Tag Archives: Uk
Separated by a common language, sometimes following recipes in the US / UK can prove difficult if you’re apparently not familiar with the ingredients mentioned. Here is a simple run-down of equivalents that I hope will help. Please let me know, by leaving a comment below, if you come across any more and I will include them.
BRITISH VERSION AMERICAN VERSION
Beans, Broad Fava Beans
Beans, Soy Edamame
Beef, Flank Steak London Broil
Beef, Rump Steak Beef, Top Round
Bicarbonate of Soda Baking Soda
Caster Sugar Granulated Sugar
Cheese, Emental Swiss Cheese
Clotted Cream No equivalent (The closest equivalent to this would be to use stiffly whipped heavy cream)
Cream, Clotted No equivalent (The closest equivalent to this would be to use stiffly whipped heavy cream)
Cream, Double Heavy Cream
Cream, Single Half and half cream
Cream, Whipping No equivalent (Whipping cream has the consistency of single [half and half] cream but with a higher fat content it can be whipped into peaks)
Digestive Biscuits Graham Crackers or similar
Flour, Plain All Purpose Flour
Flour, Strong Bread Flour
Flour, Wholemeal Flour, Wholewheat
Glucose Syrup Light Corn Syrup
Golden Syrup Corn Syrup
Icing Sugar Confectioners’ Sugar
Madras Curry Powder Curry Powder
Mince (meat) Ground meat
Mincemeat (for cakes) No equivalent (A ‘preserve’ or mix of finely chopped fruits like apple, raisins, sultanas and citrus peel, with shreds of suet – often used in ‘Mince Pies’)
Pastry Case Pie Shell
Pine Kernel Pine Nut
Plain Flour All purpose flour
Salad Onion Spring Onion, Scallion
Self-raising flour No equivalent (Substitute All Purpose Flour with a raising agent)
Tomato Puree Tomato Paste
Vanilla Essence Vanilla Extract
Vegetables: Beans, Broad Fava beans
Beans, Soy Edamame
Whipping Cream Heavy cream (Whipping cream has the consistency of single (half and half) cream but with a higher fat content can be whipped into peaks)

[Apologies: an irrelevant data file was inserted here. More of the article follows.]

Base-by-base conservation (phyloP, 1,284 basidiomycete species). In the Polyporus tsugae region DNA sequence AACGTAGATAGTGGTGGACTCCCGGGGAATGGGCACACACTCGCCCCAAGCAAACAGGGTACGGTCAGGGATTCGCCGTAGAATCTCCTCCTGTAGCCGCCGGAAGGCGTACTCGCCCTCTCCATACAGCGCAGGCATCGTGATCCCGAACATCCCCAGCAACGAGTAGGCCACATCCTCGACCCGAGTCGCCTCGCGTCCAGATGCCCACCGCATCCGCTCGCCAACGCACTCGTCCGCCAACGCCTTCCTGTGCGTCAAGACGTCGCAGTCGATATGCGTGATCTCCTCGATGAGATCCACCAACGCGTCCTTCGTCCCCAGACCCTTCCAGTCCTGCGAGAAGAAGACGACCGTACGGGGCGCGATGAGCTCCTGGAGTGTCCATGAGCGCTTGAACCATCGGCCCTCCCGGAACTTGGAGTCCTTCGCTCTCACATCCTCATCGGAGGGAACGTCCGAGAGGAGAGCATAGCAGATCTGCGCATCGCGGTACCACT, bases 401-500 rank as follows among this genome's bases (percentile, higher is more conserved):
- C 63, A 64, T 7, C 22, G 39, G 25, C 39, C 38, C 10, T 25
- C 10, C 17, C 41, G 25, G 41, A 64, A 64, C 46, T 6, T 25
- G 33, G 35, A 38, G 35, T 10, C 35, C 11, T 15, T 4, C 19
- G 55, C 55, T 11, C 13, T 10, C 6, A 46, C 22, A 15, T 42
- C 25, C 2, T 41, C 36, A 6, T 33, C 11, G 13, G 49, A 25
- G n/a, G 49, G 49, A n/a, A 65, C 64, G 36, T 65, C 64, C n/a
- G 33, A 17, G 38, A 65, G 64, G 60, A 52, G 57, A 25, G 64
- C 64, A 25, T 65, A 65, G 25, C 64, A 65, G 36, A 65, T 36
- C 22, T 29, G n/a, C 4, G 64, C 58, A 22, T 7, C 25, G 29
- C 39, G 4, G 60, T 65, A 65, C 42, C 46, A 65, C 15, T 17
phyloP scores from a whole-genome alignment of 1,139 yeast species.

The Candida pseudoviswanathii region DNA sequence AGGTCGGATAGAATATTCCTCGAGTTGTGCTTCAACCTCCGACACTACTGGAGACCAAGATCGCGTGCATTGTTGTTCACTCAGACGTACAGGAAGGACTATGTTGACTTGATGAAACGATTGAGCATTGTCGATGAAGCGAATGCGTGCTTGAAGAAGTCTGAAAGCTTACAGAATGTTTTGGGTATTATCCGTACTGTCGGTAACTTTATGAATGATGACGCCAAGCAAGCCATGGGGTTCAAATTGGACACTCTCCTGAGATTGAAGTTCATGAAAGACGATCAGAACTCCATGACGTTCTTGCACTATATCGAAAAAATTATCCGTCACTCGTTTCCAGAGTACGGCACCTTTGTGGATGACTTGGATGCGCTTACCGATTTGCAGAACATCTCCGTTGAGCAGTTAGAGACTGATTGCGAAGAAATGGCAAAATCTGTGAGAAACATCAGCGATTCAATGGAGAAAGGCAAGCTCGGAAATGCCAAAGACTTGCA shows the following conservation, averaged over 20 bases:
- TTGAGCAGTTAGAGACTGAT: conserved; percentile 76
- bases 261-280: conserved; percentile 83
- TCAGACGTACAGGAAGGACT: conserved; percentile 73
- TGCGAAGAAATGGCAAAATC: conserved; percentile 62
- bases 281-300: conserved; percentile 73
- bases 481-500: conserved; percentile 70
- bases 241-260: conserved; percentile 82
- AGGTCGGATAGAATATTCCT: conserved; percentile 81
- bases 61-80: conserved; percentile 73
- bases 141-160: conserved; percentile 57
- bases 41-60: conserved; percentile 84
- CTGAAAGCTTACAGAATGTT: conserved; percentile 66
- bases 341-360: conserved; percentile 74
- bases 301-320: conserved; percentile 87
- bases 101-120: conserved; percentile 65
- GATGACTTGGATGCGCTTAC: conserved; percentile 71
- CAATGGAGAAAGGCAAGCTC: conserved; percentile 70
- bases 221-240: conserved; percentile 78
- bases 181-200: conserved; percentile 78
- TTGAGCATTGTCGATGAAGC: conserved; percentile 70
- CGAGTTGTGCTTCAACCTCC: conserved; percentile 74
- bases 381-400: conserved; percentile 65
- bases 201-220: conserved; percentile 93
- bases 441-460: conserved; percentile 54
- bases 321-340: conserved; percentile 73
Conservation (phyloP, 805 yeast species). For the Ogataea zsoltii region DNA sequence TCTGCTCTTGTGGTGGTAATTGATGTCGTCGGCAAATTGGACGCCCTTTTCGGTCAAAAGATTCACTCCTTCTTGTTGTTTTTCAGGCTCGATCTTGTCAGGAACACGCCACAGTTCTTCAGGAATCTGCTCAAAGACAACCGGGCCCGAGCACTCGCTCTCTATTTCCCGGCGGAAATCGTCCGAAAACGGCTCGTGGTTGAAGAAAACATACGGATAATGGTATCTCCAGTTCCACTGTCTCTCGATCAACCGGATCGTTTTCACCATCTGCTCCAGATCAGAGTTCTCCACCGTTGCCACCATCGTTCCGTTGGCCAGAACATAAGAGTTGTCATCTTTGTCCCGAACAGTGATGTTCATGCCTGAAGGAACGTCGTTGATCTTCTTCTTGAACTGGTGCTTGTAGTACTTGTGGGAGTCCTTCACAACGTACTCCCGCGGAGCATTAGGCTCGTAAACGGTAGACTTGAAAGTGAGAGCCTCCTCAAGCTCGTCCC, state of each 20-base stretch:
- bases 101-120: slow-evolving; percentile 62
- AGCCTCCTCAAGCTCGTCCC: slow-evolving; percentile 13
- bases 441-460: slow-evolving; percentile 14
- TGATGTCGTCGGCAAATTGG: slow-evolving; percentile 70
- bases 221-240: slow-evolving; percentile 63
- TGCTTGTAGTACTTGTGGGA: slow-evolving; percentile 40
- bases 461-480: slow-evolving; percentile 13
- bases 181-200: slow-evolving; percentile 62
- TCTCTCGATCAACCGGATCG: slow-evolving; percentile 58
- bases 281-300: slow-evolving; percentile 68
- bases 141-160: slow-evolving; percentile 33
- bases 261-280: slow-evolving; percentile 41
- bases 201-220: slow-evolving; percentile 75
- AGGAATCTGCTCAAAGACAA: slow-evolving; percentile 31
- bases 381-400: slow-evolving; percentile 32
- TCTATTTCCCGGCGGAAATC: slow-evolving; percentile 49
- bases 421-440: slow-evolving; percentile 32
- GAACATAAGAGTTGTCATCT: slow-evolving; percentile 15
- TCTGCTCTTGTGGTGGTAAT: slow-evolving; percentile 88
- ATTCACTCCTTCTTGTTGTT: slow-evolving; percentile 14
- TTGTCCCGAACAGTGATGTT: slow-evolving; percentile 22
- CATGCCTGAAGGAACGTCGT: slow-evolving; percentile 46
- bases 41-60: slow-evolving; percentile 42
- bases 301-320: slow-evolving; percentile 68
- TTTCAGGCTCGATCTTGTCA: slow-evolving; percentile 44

I’m not being a very good blogger lately am I? No time to web surf you see. I’m also thinking that this blog is really pretty weird because of its scrapbook-type nature. My last post was about the mafia’s [alleged] misdoings and it’s going to sit alongside a video of cute babies. I am nothing if not totally random and diverse.
I’m not one of those women who coos, oohs and aaaahs at every baby on the planet but this ad is just adorable and makes me feel good every time I see it. There is something so sweet and special about hearing babies laugh and in this ad the third baby is positively creasing himself. Wonderful! Here’s a happy start to the weekend then…
If you’ve been around here a while you’ll know that I have a soft spot for Robbie Williams. It would be too simple to say then that this is why I love this track. The fact of the matter is that I love the refrain (at 2.32), I love the lyrics (despite being in rap format which I’m generally not a fan of – Maxi Jazz is a master of this art) and I love the arrangement. Top that with the fact that I heard one of the musicians behind this track talking on the radio and he said that Robbie turned up for the recording session apparently without words to his piece. They thought the whole thing was going to be an absolute disaster until his cue came and out of his mouth came the words ‘ Hello Dad Remember me? I’m the man you thought I’d never be. I’m the boy who you reduced to tears, Dad I’ve been lonely for 27 years…’ (and the rest, as they say, is history).
My Culture by 1 Giant Leap, featuring Robbie Williams